Monday, April 11, 2011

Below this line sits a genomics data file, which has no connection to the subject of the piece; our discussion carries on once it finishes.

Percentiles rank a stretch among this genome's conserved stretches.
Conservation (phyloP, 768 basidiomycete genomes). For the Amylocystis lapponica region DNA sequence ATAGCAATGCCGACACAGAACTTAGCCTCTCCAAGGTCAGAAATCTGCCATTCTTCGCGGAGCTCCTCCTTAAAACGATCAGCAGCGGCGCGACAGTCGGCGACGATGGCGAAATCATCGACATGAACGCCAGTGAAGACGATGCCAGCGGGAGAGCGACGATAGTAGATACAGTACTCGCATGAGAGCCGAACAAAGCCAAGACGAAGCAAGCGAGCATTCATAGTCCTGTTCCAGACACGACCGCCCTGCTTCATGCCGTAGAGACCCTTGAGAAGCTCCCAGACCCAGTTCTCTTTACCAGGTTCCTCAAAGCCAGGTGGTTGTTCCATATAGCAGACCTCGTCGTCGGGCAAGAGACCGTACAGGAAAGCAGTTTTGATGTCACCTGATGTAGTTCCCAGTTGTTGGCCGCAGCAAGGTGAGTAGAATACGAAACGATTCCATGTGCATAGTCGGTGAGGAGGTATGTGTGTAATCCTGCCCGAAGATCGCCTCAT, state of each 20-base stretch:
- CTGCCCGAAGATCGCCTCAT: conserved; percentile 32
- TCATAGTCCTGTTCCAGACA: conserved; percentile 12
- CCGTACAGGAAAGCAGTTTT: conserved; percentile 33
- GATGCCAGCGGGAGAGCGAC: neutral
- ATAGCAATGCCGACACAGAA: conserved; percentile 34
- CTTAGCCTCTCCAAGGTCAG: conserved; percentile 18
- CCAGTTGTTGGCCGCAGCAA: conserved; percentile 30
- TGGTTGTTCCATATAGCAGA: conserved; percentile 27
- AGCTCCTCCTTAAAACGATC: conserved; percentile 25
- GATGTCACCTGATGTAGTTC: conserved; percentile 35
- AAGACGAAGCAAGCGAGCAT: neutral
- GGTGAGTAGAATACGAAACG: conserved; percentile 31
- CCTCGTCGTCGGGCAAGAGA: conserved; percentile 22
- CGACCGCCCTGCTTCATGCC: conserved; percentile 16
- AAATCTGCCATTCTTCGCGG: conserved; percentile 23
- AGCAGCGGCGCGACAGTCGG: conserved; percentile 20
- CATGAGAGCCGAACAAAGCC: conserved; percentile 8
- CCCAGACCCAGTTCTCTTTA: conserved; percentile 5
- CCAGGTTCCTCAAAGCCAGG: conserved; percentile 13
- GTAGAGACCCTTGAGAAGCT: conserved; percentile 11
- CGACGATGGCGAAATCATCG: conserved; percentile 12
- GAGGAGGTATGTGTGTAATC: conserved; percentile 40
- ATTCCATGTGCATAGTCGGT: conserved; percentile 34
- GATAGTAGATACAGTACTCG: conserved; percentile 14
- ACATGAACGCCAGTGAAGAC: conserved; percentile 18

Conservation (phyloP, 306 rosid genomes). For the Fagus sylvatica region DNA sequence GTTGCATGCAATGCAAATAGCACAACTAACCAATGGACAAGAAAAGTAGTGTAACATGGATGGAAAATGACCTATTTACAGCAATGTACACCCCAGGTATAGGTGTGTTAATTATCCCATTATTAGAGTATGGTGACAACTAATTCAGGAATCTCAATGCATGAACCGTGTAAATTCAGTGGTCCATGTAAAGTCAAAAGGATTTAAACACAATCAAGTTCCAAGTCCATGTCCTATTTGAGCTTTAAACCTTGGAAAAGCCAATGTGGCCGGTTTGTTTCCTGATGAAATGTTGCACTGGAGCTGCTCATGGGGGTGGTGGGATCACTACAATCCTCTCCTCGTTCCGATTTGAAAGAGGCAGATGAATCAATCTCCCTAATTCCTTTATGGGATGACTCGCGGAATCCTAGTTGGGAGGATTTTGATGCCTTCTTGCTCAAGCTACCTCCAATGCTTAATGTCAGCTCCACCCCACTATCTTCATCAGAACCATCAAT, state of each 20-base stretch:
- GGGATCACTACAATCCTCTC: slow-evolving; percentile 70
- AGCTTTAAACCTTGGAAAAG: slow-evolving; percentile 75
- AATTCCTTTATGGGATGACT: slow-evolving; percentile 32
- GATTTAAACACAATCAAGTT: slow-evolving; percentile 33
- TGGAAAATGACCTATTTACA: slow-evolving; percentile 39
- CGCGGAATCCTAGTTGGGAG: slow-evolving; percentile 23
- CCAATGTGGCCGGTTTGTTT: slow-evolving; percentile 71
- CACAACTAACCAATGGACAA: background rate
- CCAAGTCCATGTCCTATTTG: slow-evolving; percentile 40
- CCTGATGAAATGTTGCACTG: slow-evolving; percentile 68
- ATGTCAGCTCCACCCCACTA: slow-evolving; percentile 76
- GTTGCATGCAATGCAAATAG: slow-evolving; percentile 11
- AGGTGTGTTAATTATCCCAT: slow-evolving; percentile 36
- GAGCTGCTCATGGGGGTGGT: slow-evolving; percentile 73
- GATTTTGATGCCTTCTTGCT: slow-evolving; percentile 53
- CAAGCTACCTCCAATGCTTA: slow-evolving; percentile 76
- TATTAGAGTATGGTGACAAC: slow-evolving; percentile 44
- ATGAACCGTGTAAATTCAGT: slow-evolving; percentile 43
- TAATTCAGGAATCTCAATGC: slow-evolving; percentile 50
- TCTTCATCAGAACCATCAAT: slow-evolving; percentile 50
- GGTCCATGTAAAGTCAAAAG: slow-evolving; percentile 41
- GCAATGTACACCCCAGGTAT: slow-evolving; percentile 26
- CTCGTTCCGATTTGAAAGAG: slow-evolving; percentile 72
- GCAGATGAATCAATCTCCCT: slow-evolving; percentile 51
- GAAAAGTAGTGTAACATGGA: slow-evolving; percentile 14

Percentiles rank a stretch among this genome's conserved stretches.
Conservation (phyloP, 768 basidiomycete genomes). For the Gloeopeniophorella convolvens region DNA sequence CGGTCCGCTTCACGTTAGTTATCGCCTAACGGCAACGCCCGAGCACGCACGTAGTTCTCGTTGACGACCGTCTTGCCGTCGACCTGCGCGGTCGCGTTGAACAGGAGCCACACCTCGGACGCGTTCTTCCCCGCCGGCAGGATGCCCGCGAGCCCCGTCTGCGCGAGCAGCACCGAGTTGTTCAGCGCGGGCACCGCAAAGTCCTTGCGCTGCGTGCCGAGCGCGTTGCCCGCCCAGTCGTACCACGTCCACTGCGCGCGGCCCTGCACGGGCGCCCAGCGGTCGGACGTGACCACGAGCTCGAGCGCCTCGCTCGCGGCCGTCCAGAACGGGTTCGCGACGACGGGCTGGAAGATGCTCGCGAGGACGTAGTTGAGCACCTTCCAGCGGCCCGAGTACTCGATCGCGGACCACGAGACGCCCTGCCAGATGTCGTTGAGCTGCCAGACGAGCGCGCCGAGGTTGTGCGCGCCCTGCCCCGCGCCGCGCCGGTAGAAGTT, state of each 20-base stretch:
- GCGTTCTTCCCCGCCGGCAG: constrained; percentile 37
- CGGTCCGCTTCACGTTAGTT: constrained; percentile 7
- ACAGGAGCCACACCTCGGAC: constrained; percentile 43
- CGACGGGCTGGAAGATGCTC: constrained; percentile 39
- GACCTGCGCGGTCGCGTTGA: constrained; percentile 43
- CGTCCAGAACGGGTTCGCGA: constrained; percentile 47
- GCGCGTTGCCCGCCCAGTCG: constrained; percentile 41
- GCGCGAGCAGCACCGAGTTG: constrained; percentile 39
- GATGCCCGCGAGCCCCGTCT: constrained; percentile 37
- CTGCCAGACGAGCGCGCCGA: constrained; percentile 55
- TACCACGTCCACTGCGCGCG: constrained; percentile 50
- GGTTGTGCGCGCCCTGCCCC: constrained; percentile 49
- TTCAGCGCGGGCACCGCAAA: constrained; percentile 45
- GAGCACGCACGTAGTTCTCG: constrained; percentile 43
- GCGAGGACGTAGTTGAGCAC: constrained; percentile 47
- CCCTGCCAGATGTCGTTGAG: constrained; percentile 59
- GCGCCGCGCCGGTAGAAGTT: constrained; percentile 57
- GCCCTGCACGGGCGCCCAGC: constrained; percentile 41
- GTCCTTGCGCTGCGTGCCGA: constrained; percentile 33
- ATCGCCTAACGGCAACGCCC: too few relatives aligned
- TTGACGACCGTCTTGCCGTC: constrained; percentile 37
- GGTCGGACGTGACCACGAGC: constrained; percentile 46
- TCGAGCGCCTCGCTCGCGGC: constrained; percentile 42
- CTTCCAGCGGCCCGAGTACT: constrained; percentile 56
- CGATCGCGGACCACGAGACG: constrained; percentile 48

This spring has been the pits as far as training. The fact that I don't let a good vacation go to waste exacerbates the situation. Yes, I cycled in California and cycled in Georgia and South Carolina, but that wasn't hard-core training. Back at home, the wind has been relentless. So, with that caveat, we move on to this week-end's competition. San Antonio's Research Park is a great venue. It has a 2.5 mile loop with two hills, great asphalt, no traffic. It always has wind, and this year was no exception, about 25mph out of the SE. Saturday afternoon starts with a 10km time-trial followed by a 20km road race. Sunday morning is a 5km time-trial and a 40km road race. I wasn't happy to see Bill Corty, as I knew he was much faster than I, as is Peter Leikisch but he has moved on to the 70-74 age group. In a time-trial, the more you can go all-out, the better you will place. It also helps to have a tt bike and be able to assume a good aero position in order to hide from the wind as much as possible. I have the bike and position. I can also say that for this race I had an average heart rate in the 93% range. 13 out of 17 minutes were in Zone 5. You can't get much better than that, and the result was second place behind Corty. In the hour and a half between races, I changed wheels on my bikes, since the tt Zipp wheels are much better than my Rolfs. In doing so, I somehow assumed an incorrect position and suddenly developed sciatica over my left hip. It wouldn't go away. That was all I needed to decided that discression was the better part of valor, and packed up and went home. Sunday morning, I had a difficult time getting up and down but no problem on the bike. The short tt went well, once again coming in second behind Bill. Stats for this race are typical of my 5k: average heart rate in the 80% range and only 26 seconds in Zone 5. I just can't get properly warmed up. The 40k race, 10 laps, went well. Bill tried to go solo but the wind was too much for him and after 5 laps he dropped back into our pack. I felt pretty good and on each lap would stand and pedal up one of the hills in order to keep my hamstrings ready for the big sprint I knew would come at the end. I had my finishing tactics all worked out. On the 9th lap, when I stood to pedal, my quads grumbled a bit, so I quickly sat down. A mile later we came to the beginning of the last lap and suddenly my left hamstring seized up. Not just a cramp, it flat froze, causing me to utter a loud expletive, unclip the leg and come to a stop. I'd like to say a few seconds massage released it, but it took several minutes before I could even put enough weight on it to lift my right leg over the saddle. Game over. I'm now home for two months, no trips, and ready to put some serious training it (right after I get a massage and can move my leg, which is still complaining).

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